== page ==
Council takes a stance to reduce youth unemployment

By JOSEPH LEW

A new strategy has been developed by Brimbank Council in an attempt to reduce the youth unemployment in the region.

The Brimbank Council region incorporates some of the most socio-economically disadvantaged areas in Victoria, with an unemployment rate of 10.91 per cent, according to a 2018 report by the Australian Bureau of Statistics.

Designed in collaboration with YLAB – a social enterprise originating from the Foundation of Young Australians – this framework intends to reshape how people view youth unemployment.

“We wanted to change the way this issue was framed,” Youth Learning and Pathways senior officer Morayo Adeyemi said.

She said it was usually framed as an individual problem, with a lot of victim blaming, when in reality, it was far more than that.

“Young people face inadequate education and training systems, increased automation, decreased access to entry-level jobs and a crash in the economy,” she said.

Ms Adeyemi joined the strategy as a local consultant to boost the support offered by current programs.

“A lot of the programs … are quite primitive,” she said. Job agencies also aren’t really doing their job at helping young people find work and pathways that they’re interested in.” Finding long-term work was an issue. 

The strategy, which is planned to run from 2018 to 2023, aims to involve young people in decision-making by allowing them to connect with major decision-makers.

“Often you find that in the employment sector, you don’t really see young people actually advocating for themselves to being part of the decision-making process,” Ms Adeyemi said.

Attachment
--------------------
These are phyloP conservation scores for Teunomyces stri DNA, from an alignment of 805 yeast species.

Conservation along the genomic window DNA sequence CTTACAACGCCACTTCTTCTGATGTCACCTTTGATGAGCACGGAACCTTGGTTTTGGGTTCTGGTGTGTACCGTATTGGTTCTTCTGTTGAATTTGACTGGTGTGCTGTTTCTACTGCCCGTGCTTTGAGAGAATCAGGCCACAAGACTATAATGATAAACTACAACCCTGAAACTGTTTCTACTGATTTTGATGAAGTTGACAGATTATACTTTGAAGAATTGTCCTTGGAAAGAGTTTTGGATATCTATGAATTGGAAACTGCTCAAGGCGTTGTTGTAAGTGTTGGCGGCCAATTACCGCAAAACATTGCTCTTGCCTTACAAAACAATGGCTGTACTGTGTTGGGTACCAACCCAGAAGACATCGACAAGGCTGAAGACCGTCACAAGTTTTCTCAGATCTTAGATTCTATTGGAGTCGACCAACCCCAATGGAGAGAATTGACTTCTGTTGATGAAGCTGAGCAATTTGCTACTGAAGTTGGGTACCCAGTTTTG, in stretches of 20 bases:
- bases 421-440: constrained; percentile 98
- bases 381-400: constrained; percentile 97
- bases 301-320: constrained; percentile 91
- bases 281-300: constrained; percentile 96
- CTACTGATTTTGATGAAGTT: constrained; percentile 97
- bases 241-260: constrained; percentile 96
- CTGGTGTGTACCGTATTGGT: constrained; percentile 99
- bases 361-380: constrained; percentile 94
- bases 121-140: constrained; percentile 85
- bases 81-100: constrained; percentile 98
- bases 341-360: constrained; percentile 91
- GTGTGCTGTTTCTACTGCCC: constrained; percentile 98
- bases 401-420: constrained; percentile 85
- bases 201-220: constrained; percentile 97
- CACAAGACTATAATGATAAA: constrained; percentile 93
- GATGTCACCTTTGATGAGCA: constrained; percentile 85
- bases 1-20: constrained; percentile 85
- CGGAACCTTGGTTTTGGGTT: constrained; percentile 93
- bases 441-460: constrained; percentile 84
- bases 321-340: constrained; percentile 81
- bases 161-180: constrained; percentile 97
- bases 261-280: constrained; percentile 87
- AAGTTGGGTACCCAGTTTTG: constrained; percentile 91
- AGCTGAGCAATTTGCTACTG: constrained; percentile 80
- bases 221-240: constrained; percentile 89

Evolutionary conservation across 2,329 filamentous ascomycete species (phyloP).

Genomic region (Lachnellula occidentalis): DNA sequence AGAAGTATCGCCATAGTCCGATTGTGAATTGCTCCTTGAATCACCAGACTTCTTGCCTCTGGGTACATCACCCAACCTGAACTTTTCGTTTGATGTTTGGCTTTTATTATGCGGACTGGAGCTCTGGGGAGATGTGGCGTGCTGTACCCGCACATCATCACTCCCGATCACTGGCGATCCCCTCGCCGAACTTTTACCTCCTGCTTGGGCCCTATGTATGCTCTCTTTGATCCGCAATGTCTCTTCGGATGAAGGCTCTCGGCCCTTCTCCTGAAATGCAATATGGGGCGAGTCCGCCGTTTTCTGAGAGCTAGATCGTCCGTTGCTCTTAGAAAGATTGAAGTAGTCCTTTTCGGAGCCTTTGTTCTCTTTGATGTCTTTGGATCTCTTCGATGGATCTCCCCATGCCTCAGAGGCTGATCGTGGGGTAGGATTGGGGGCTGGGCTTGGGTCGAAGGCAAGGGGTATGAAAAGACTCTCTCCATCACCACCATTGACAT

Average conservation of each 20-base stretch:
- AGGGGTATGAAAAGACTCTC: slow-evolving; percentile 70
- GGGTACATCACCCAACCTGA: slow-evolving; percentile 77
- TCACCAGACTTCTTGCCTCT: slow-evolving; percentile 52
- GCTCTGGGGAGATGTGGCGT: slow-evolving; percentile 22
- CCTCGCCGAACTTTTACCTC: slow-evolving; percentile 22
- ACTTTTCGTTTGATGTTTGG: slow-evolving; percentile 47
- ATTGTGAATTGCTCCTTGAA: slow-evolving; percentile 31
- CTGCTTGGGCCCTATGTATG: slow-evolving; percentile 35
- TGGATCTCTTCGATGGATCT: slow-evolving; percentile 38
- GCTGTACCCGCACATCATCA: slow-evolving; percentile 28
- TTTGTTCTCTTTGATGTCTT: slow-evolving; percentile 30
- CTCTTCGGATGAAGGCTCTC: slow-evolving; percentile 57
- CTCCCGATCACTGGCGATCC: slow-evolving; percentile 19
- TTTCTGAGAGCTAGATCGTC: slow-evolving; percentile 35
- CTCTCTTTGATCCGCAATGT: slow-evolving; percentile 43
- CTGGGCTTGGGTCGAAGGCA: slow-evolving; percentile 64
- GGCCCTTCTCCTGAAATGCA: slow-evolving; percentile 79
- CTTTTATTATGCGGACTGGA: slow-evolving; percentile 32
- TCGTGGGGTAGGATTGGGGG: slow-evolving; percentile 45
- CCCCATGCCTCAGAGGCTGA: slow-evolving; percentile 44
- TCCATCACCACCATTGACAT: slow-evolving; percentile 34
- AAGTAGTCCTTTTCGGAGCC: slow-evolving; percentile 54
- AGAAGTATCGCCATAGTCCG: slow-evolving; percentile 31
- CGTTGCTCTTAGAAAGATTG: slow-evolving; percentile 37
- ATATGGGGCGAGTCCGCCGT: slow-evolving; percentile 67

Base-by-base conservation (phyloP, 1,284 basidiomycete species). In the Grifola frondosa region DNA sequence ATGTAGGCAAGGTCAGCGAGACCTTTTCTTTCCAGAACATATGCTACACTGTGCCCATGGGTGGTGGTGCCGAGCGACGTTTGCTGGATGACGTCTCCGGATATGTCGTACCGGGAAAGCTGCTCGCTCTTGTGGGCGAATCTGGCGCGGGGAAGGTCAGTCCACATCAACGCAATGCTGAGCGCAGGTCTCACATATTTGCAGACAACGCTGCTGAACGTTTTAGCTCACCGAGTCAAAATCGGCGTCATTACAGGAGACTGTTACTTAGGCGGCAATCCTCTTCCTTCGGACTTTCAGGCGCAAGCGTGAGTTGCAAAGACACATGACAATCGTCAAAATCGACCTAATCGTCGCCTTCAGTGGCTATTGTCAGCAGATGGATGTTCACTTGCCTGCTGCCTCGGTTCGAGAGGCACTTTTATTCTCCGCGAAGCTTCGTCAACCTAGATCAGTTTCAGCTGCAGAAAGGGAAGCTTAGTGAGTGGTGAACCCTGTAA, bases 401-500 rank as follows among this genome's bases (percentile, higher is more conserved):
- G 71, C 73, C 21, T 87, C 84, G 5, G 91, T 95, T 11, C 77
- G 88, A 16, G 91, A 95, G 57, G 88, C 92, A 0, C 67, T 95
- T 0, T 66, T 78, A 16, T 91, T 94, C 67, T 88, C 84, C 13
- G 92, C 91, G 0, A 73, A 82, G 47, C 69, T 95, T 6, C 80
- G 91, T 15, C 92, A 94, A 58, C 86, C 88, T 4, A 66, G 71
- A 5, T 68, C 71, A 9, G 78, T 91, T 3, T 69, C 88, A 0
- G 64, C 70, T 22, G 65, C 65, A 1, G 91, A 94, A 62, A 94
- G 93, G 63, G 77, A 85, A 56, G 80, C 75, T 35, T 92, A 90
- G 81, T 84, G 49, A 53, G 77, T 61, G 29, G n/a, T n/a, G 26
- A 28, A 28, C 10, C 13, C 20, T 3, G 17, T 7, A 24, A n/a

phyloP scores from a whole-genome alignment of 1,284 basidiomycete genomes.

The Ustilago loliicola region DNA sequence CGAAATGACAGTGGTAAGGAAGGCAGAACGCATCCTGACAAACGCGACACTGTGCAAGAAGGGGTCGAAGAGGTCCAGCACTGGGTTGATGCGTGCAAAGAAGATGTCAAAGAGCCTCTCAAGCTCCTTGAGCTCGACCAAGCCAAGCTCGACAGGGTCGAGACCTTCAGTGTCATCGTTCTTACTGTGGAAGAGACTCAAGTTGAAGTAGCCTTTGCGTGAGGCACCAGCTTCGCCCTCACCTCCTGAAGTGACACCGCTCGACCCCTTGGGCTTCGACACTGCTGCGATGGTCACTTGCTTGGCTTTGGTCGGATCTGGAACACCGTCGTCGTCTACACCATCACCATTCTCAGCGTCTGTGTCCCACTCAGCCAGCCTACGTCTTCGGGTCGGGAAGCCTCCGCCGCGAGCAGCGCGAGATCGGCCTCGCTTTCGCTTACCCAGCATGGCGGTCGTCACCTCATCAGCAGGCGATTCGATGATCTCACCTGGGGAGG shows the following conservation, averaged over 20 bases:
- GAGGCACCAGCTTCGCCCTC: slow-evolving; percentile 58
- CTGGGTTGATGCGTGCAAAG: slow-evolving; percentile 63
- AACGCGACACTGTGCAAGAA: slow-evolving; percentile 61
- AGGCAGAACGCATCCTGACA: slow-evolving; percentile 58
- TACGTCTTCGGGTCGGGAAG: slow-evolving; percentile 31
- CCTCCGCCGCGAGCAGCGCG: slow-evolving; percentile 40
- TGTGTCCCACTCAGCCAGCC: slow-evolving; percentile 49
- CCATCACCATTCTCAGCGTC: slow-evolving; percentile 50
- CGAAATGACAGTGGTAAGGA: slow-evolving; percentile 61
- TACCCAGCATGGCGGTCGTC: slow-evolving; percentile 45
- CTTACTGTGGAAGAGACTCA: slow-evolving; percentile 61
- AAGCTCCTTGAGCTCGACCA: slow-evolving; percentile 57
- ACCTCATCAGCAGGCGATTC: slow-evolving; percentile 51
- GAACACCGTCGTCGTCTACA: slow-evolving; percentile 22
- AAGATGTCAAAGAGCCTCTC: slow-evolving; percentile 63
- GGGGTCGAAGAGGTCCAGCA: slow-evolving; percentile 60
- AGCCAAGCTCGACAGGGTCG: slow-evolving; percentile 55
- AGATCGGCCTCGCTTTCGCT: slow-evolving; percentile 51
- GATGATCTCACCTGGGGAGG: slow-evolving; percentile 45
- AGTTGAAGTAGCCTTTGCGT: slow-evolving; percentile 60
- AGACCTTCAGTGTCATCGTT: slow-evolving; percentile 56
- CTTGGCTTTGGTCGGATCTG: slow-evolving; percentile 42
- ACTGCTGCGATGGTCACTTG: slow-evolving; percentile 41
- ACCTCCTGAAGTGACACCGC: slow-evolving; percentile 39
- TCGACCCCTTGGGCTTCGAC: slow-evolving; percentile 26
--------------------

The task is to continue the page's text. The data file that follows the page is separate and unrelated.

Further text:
“We’re hoping to advocate for young people’s voices through local, state and federal initiatives.”

Amaya Ukwatte. Picture: Joseph Lew

As a full-time student who juggles three jobs, Amaya Ukwatte said navigating the job market was difficult because of the lack of connections in the industries she was interested in.

“I feel like a lot of people find good jobs because of their family and their family’s connections, which puts those of us without those connections at a disadvantage,” she said.

Ms Adeyemi identified lack of social connection as one of the factors that made people especially vulnerable to unemployment.

“Social connection helps young people navigate the employment and skills sector so without that, young people really find it hard to understand which pathways they can take… and even explore what they want to be in the first place,” she said.

However, she said she believed some employers had lower expectations of young people and that could make it easier for them to get some jobs.

“There are less requirements for experience … whereas if you were older, they’ll expect much more because of your age,” she said.